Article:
Grade Saver provides access to 1215 study guide PDFs and quizzes, 9407 literature essays, 2423 sample college application essays, 424 lesson plans, and ad-free surfing in this premium content, “Members Only” section of the site!
Membership includes a 10% discount on all editing orders.
These two characters, the focus of this essay, are what I found most alive in the play.
In my opinion, Hotspur is alive in the sense that he is a life-like character and Falstaff in the sense that he is full of life.
Hotspur is life-like in the sense that he represents the typical English feudal warrior of his time. First of all, he values his honor above his own life.
In the final scene of the play, as he lies mortally wounded by Prince, he tells him that he "better brook[s] the loss of brittle life than those proud titles [he] hast won of [him].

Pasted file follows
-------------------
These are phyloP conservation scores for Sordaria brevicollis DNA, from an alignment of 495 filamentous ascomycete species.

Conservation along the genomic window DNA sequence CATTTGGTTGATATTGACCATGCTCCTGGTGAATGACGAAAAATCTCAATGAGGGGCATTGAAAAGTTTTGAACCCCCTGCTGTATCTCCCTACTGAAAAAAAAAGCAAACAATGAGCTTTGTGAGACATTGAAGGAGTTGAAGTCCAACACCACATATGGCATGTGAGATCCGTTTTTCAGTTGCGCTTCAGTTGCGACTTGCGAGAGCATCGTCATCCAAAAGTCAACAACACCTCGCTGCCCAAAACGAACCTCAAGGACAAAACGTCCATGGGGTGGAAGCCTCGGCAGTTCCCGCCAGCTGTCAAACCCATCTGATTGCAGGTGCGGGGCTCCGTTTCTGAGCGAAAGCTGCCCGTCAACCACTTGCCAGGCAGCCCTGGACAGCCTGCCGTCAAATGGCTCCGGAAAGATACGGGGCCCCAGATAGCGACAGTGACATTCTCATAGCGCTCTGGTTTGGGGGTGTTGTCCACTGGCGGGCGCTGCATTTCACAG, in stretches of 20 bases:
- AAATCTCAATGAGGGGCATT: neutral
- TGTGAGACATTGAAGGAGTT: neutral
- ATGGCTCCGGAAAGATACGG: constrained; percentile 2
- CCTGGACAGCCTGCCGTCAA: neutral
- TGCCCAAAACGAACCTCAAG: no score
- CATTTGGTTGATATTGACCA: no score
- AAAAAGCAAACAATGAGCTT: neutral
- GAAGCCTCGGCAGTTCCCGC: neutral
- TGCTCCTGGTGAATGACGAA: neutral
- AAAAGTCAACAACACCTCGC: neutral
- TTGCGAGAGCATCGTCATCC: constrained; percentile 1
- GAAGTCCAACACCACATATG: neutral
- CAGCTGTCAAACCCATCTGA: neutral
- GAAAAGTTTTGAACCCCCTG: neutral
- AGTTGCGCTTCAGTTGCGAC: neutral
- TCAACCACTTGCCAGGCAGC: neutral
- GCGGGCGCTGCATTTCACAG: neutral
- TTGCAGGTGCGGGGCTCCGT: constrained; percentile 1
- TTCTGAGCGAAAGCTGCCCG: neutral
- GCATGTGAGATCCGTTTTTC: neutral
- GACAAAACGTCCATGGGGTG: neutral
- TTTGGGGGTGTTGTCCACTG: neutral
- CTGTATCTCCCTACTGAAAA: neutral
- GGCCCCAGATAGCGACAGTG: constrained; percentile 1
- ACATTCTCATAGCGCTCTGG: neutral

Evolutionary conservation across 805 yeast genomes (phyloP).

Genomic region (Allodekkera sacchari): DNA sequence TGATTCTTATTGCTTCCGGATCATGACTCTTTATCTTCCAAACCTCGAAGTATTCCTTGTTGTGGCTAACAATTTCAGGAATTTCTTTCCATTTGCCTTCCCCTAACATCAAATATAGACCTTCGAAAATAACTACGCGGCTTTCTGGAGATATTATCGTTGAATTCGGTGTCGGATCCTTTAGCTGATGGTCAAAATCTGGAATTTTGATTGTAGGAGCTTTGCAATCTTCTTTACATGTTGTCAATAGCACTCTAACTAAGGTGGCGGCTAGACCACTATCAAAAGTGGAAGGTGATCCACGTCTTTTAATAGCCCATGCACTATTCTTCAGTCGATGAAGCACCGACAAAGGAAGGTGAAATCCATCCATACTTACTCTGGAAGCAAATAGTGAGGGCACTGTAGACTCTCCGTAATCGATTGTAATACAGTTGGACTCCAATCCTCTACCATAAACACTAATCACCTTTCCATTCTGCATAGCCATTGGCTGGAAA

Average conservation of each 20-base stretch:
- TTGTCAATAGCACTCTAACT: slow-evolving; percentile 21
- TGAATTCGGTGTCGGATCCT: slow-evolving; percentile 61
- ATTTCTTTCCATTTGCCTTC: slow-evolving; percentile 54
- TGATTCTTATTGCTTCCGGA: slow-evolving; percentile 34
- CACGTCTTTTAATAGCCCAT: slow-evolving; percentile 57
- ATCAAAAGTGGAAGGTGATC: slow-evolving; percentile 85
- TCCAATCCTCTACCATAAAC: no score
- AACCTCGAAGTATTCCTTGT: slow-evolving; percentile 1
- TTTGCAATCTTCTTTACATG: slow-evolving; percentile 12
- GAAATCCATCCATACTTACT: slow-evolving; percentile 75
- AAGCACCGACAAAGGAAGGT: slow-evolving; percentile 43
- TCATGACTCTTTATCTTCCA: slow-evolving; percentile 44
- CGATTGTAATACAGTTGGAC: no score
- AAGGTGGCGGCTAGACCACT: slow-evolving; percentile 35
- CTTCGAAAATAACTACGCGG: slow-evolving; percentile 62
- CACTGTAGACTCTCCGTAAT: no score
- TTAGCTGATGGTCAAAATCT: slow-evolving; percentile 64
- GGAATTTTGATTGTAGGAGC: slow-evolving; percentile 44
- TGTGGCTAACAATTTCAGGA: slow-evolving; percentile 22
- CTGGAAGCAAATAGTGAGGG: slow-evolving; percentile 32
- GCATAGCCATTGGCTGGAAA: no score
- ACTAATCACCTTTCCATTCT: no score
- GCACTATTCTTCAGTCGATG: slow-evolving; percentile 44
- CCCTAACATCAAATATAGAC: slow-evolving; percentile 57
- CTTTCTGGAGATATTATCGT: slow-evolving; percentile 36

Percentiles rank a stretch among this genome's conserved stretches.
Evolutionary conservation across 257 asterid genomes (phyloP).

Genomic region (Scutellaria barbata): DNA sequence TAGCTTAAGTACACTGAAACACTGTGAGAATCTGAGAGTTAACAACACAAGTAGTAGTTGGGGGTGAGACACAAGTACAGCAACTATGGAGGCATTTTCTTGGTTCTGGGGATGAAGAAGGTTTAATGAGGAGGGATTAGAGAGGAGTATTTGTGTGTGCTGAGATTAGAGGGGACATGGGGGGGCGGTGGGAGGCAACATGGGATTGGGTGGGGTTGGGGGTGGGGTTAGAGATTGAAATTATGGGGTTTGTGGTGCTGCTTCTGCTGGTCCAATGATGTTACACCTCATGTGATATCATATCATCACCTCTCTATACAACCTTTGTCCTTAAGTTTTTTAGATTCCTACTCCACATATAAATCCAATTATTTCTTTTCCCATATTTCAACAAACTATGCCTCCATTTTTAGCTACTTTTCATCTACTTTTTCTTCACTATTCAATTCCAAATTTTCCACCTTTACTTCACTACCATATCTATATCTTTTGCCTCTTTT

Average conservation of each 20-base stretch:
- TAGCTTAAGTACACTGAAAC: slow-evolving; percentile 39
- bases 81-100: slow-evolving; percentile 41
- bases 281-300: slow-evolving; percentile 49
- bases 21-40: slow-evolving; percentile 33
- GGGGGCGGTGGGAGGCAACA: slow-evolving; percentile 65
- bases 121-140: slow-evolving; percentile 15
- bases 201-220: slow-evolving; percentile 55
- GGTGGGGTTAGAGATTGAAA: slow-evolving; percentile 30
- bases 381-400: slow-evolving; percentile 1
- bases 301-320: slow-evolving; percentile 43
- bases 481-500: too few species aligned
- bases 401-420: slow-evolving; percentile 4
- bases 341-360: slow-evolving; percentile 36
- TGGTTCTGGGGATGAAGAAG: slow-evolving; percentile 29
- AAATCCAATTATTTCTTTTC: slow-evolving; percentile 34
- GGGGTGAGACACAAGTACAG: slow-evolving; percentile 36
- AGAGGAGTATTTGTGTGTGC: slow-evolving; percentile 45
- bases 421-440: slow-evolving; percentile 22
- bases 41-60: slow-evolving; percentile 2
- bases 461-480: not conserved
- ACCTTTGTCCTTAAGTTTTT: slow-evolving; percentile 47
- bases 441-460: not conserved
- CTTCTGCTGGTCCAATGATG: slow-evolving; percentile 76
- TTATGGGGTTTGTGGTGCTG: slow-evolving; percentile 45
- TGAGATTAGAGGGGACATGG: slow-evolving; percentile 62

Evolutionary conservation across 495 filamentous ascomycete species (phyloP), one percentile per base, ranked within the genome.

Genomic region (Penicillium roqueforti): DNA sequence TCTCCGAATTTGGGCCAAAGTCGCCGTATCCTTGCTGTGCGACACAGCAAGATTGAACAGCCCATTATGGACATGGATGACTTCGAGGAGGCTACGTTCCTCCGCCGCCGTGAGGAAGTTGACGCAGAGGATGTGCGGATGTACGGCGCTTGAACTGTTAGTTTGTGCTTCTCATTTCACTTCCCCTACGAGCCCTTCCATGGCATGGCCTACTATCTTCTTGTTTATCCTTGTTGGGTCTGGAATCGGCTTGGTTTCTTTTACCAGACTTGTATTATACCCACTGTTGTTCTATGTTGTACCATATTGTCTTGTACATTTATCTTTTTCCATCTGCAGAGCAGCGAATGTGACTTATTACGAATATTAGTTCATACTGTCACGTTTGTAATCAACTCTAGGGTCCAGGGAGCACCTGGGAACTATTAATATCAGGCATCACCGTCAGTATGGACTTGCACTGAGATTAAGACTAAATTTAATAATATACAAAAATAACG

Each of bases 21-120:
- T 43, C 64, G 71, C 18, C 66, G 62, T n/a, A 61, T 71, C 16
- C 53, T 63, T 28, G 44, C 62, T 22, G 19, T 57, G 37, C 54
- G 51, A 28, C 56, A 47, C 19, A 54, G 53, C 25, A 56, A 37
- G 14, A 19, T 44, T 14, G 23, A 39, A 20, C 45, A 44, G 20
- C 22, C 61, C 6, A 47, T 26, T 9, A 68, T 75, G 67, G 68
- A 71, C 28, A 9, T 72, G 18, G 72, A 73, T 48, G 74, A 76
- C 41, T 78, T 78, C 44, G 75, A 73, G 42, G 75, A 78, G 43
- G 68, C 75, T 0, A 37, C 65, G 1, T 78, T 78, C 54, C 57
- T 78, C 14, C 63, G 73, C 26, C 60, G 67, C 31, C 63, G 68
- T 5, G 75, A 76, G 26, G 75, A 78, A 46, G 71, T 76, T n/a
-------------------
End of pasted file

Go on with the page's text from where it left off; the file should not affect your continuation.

Similarly, Falstaff has displaced King Henry IV as Harry’s father figure. The critic Harold Bloom, for instance, takes a cue from Hegel in claiming that Falstaff and Hamlet are Shakespeare’s two most intelligent characters: they are, as Hegel claims, “free artists of themselves,” self-aware beings who invent themselves through their own self-descriptions; in fact, they are “men made out of words.” What do you think Bloom means by this?
Consider the way in which Falstaff uses words, humor, and punning not only to negotiate the world around him, but also to constantly describe and redescribe himself.
They wound [his] thoughts worse than [the Prince's] sword [his] flesh (l....
Hotspur displaces Harry in his father’s eyes, for instance, and Harry must win back the place he has lost (by killing Hotspur). How (and why) are they resolved—if they are resolved? Many critics have found Falstaff more fascinating than any other character in the play.